The Deadly Effects of Indoor Pollution
According to a study out of the University of Surrey and published in the journal Science of the Total Environment, there are dangerous effects of indoor pollution. The researchers were attempting to make recommendations on how best to monitor and negate these outcomes.
“When we think of the term ‘air pollution’ we tend to think of car exhausts or factory fumes expelling grey smoke,” said one researcher. “However, there are actually various sources of pollution that have a negative effect on air quality, many of which are found inside our homes and offices. From cooking residue to paints, varnishes and fungal spores the air we breathe indoors is often more polluted than that outside.”
In 2012 even, indoor air pollution was linked to 600,000 more deaths globally than indoor air pollution, due to the fact that most urban dwellers typically spend a majority of their time inside. Those who spend a lot of time inside could get ‘Sick Building Syndrome’ where dwellers exhibit a range of ill health effects related to breathing indoor air including respiratory disease and reduced cognitive function from coal and wood for cooking to microbial contaminants.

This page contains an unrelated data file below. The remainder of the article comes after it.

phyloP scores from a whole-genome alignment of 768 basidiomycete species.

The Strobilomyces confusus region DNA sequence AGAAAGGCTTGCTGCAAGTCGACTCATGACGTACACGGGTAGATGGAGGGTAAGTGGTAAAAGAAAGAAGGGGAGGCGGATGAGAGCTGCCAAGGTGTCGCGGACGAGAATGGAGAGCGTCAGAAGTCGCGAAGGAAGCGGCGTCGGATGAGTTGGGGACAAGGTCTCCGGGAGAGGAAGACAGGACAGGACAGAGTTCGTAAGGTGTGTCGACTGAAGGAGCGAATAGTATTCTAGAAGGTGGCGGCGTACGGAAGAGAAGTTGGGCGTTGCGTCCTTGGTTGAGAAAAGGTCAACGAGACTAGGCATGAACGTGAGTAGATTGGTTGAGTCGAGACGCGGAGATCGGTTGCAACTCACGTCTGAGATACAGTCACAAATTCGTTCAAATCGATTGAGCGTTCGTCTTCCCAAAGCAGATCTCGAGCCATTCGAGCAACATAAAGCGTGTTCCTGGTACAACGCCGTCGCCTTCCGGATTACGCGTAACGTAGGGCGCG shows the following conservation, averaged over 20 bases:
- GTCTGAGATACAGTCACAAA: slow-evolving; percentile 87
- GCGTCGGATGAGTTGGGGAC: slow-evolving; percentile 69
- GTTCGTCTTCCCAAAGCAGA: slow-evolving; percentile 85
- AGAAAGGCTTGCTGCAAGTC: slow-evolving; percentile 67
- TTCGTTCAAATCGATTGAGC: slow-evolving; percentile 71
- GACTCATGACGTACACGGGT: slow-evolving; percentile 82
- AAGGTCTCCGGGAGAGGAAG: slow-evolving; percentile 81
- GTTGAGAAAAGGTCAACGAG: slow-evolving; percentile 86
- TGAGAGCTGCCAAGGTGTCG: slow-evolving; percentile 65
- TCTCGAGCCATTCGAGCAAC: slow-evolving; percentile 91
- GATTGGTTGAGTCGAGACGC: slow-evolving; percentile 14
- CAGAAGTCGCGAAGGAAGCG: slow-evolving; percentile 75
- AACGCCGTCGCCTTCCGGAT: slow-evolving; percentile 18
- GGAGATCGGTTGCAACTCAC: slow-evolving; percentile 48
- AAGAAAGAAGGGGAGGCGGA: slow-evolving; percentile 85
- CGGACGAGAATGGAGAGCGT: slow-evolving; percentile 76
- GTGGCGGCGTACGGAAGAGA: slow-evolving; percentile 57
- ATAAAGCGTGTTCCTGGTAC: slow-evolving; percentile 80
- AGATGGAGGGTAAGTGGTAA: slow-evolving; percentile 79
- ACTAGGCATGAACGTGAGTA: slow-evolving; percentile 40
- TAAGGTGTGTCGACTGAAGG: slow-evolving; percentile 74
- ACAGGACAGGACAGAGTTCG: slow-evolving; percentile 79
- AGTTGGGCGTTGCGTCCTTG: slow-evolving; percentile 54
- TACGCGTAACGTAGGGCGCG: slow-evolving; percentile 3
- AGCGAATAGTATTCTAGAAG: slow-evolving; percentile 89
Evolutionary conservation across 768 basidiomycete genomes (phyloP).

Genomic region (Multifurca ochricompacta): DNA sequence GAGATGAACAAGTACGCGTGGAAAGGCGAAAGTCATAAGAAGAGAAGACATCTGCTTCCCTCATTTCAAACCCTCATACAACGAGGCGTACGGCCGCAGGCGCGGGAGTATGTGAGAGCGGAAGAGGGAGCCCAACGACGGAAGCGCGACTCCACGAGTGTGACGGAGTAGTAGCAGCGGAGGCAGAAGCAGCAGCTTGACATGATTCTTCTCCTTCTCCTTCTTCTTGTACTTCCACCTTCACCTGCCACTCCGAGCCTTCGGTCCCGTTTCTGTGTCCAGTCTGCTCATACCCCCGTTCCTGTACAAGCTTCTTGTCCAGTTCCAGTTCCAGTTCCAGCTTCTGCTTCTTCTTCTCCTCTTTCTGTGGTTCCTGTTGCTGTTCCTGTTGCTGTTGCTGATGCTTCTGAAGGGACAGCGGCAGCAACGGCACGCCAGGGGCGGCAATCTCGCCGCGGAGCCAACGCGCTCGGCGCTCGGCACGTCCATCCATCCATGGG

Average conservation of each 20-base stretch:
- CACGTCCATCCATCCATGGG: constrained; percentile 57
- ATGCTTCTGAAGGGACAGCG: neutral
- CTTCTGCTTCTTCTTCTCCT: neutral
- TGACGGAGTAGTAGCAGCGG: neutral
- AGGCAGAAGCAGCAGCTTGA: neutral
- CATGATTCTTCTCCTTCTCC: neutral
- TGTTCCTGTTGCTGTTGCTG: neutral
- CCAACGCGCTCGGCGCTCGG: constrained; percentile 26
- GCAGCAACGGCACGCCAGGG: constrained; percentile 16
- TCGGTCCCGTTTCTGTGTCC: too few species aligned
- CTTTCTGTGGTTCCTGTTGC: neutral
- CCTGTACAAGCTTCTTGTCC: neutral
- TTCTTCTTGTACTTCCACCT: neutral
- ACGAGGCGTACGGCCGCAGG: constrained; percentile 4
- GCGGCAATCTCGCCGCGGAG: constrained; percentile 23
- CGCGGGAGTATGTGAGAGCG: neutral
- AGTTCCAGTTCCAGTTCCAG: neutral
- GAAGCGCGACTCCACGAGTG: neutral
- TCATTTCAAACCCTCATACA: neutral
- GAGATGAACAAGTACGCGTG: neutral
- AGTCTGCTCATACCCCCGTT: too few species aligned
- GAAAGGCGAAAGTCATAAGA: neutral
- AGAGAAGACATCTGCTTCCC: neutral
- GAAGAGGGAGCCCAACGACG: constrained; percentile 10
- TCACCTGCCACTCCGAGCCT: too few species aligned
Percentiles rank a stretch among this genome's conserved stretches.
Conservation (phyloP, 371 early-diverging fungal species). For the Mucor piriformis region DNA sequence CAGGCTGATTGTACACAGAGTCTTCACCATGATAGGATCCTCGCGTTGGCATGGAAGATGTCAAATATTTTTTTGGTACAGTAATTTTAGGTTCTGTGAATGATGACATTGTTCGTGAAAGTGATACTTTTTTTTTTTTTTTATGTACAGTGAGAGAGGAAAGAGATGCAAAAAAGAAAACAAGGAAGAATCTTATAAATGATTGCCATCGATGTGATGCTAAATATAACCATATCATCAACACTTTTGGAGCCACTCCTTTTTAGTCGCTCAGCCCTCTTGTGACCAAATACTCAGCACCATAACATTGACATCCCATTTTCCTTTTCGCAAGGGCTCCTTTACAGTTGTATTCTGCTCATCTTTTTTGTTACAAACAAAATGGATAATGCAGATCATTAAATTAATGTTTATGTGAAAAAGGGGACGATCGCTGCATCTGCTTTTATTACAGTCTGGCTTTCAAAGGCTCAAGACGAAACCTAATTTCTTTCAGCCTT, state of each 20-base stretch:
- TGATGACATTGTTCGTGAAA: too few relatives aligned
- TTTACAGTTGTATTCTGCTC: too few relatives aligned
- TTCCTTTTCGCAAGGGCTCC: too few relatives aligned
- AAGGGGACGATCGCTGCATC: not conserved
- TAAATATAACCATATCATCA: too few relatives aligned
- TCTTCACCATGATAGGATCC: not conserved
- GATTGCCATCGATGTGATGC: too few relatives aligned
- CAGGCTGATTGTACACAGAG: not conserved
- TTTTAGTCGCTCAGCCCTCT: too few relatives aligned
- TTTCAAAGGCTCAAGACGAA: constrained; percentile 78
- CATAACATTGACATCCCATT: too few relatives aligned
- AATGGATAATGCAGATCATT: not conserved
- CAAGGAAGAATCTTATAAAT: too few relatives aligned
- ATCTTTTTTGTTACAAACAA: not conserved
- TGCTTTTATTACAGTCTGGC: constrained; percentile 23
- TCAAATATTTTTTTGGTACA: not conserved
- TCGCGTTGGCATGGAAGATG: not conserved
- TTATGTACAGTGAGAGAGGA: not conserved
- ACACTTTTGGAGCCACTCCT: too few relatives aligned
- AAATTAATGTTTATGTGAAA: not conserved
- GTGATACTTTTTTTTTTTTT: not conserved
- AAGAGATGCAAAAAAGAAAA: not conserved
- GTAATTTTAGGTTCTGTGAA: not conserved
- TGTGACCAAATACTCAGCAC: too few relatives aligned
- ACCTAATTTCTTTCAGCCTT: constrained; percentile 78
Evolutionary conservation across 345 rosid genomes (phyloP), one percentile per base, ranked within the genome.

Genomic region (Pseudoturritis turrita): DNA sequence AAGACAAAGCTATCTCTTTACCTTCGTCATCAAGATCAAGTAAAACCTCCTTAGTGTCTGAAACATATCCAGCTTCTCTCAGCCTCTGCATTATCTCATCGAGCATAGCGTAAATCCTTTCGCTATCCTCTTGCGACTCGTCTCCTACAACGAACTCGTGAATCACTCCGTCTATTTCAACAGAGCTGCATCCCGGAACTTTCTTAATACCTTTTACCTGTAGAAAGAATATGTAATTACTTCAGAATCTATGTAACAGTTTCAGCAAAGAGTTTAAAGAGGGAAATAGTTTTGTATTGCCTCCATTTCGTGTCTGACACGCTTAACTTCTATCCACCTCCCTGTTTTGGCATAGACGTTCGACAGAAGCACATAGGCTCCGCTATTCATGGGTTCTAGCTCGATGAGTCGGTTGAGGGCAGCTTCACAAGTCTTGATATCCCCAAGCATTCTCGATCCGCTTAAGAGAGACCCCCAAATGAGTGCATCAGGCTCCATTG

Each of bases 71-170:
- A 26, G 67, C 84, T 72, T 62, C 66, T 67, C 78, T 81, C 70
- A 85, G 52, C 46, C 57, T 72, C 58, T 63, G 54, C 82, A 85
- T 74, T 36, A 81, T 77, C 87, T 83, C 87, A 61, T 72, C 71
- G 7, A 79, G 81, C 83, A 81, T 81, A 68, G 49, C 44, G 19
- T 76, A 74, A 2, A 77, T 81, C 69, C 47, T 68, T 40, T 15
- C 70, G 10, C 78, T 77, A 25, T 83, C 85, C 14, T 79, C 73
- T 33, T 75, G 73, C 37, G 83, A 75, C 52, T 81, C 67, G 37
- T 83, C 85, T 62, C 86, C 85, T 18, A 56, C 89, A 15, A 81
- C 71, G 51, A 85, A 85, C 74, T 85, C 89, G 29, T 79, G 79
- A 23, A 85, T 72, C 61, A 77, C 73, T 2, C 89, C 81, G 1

A solution could be as simple as opening a window, researchers say. They note that as technology increases and cities get smarter, these factors need to be included in planning.
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Razi Berry, Founder and Publisher of Naturopathic Doctor News & Review (ndnr.com) and NaturalPath (thenatpath.com), has spent the last decade as a natural medicine advocate and marketing whiz. She has galvanized and supported the naturopathic community, bringing a higher quality of healthcare to millions of North Americans through her publications. A self-proclaimed health-food junkie and mother of two; she loves all things nature, is obsessed with organic gardening, growing fruit trees (not easy in Phoenix), laughing until she snorts, and homeschooling. She is a little bit crunchy and yes, that is her real name.